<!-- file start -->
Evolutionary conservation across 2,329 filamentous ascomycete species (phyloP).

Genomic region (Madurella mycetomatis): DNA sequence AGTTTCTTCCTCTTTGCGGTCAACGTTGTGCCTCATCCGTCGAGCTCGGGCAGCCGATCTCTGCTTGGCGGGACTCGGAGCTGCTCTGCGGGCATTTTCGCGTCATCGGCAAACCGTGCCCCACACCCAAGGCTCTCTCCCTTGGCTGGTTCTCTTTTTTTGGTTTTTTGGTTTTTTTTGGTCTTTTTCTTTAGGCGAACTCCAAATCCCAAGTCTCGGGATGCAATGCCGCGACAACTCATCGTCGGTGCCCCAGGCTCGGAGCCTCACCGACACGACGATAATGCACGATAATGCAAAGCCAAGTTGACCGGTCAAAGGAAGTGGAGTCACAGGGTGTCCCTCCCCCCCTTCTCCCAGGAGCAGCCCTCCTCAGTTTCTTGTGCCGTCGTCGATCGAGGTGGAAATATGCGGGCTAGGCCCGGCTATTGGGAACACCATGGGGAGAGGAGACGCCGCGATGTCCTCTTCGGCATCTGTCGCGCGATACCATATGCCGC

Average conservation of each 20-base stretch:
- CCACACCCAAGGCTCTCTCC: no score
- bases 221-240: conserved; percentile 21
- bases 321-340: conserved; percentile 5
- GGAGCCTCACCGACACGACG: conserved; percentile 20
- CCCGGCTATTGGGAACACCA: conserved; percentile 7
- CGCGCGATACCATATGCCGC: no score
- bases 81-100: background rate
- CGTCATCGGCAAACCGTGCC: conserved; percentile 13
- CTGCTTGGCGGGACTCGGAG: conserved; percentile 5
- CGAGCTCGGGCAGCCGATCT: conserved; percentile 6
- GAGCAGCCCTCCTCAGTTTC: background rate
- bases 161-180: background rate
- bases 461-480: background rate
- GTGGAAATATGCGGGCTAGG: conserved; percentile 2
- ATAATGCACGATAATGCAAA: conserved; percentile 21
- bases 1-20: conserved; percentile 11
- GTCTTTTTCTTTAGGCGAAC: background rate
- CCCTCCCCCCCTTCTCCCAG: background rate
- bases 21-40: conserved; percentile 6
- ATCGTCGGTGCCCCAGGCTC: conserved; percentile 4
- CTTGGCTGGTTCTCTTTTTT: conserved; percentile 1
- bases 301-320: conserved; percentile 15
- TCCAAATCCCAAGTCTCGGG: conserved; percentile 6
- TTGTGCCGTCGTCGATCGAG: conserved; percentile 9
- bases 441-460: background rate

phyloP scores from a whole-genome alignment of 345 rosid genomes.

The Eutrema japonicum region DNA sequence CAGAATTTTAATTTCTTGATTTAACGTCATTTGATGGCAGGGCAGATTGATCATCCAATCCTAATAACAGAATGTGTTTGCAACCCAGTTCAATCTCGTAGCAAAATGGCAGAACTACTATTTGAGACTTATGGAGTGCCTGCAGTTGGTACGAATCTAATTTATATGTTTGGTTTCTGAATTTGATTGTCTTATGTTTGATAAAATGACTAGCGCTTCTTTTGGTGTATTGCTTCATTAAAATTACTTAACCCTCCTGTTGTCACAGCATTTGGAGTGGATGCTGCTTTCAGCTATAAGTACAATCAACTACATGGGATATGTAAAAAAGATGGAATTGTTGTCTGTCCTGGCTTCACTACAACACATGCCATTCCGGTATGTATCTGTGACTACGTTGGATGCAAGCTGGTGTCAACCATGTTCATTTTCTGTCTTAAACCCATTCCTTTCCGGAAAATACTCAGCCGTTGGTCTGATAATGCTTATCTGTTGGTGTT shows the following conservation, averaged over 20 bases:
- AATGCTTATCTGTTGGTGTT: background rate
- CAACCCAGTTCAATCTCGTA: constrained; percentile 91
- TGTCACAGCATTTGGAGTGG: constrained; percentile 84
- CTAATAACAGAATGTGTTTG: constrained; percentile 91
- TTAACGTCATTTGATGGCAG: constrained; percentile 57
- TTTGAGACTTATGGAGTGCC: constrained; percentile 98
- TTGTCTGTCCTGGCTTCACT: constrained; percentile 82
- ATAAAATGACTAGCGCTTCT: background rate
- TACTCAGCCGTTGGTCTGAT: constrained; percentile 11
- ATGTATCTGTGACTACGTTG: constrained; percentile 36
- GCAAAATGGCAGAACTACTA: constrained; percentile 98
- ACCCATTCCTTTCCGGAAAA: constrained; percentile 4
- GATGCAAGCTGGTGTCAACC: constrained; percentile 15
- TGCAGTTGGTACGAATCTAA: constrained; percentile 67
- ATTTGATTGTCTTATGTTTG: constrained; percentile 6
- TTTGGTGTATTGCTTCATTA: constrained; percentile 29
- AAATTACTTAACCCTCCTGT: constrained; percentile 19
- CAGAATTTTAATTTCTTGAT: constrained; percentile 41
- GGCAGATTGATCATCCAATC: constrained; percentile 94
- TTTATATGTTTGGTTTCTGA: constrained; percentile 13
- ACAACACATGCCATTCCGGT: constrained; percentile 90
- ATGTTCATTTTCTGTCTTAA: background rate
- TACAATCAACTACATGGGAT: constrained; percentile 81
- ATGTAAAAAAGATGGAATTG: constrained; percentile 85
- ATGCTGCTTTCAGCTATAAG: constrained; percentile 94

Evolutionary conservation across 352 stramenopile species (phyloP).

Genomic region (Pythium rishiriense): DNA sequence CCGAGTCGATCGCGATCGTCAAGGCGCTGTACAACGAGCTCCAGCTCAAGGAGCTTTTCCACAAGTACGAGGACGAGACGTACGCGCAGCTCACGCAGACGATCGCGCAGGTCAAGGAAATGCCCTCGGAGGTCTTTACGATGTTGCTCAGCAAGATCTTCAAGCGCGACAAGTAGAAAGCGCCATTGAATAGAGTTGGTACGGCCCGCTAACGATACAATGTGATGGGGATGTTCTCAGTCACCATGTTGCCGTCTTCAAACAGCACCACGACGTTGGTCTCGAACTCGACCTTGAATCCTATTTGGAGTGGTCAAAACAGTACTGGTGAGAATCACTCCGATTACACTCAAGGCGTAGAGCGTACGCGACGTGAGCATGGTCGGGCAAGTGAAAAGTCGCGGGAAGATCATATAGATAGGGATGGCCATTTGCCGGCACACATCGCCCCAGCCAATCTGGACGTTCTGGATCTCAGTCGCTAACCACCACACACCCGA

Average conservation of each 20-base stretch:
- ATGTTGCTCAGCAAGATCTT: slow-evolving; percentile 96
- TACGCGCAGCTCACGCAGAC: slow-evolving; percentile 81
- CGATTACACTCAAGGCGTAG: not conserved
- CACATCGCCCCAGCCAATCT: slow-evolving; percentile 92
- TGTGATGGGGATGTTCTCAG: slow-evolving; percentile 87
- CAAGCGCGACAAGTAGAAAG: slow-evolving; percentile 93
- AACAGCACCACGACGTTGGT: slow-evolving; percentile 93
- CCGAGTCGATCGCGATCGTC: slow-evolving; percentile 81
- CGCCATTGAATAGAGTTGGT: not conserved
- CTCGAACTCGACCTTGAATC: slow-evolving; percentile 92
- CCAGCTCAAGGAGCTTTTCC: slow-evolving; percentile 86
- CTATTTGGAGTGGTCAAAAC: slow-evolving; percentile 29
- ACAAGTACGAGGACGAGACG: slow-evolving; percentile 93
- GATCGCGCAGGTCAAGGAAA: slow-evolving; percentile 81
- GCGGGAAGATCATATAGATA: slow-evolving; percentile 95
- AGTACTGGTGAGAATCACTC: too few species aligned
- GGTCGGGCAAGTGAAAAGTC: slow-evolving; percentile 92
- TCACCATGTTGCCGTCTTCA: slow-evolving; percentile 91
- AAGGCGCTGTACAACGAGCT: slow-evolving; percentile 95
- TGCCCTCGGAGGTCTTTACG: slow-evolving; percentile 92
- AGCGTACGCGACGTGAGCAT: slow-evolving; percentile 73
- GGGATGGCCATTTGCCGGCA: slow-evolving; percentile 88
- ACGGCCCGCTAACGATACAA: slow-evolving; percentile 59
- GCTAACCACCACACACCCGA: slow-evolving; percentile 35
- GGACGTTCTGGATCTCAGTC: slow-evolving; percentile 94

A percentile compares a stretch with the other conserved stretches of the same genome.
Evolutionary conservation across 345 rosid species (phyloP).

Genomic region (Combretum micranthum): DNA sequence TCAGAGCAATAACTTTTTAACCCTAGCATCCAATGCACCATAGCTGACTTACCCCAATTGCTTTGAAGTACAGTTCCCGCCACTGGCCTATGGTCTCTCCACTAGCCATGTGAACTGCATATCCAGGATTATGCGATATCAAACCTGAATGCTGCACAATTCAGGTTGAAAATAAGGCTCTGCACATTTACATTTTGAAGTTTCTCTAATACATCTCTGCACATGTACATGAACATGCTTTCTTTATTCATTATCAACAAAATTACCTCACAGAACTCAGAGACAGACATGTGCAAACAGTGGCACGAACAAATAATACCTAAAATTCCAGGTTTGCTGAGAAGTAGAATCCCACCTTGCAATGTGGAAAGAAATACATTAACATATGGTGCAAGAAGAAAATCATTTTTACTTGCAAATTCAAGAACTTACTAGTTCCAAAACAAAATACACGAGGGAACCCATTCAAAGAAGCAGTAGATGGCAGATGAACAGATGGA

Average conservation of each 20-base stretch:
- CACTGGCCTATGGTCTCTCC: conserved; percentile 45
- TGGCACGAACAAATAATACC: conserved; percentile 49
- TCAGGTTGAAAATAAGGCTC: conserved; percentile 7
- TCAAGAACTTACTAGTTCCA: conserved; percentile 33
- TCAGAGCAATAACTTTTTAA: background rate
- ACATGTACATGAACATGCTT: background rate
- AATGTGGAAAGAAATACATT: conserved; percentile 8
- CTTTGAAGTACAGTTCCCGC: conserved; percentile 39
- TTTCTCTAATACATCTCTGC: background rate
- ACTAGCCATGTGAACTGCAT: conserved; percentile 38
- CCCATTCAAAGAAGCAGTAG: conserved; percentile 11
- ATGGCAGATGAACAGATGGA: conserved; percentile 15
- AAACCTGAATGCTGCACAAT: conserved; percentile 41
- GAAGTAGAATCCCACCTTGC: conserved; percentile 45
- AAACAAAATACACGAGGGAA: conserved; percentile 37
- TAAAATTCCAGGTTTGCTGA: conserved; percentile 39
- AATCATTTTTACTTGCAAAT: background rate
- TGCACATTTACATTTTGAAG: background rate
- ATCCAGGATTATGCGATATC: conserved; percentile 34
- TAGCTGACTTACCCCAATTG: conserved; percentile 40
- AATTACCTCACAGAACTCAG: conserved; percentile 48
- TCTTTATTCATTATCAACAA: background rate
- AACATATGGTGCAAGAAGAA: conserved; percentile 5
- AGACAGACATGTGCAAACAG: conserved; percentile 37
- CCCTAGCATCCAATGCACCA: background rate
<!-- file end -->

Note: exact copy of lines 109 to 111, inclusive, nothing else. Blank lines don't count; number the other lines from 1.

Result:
- TCTTTATTCATTATCAACAA: background rate
- AACATATGGTGCAAGAAGAA: conserved; percentile 5
- AGACAGACATGTGCAAACAG: conserved; percentile 37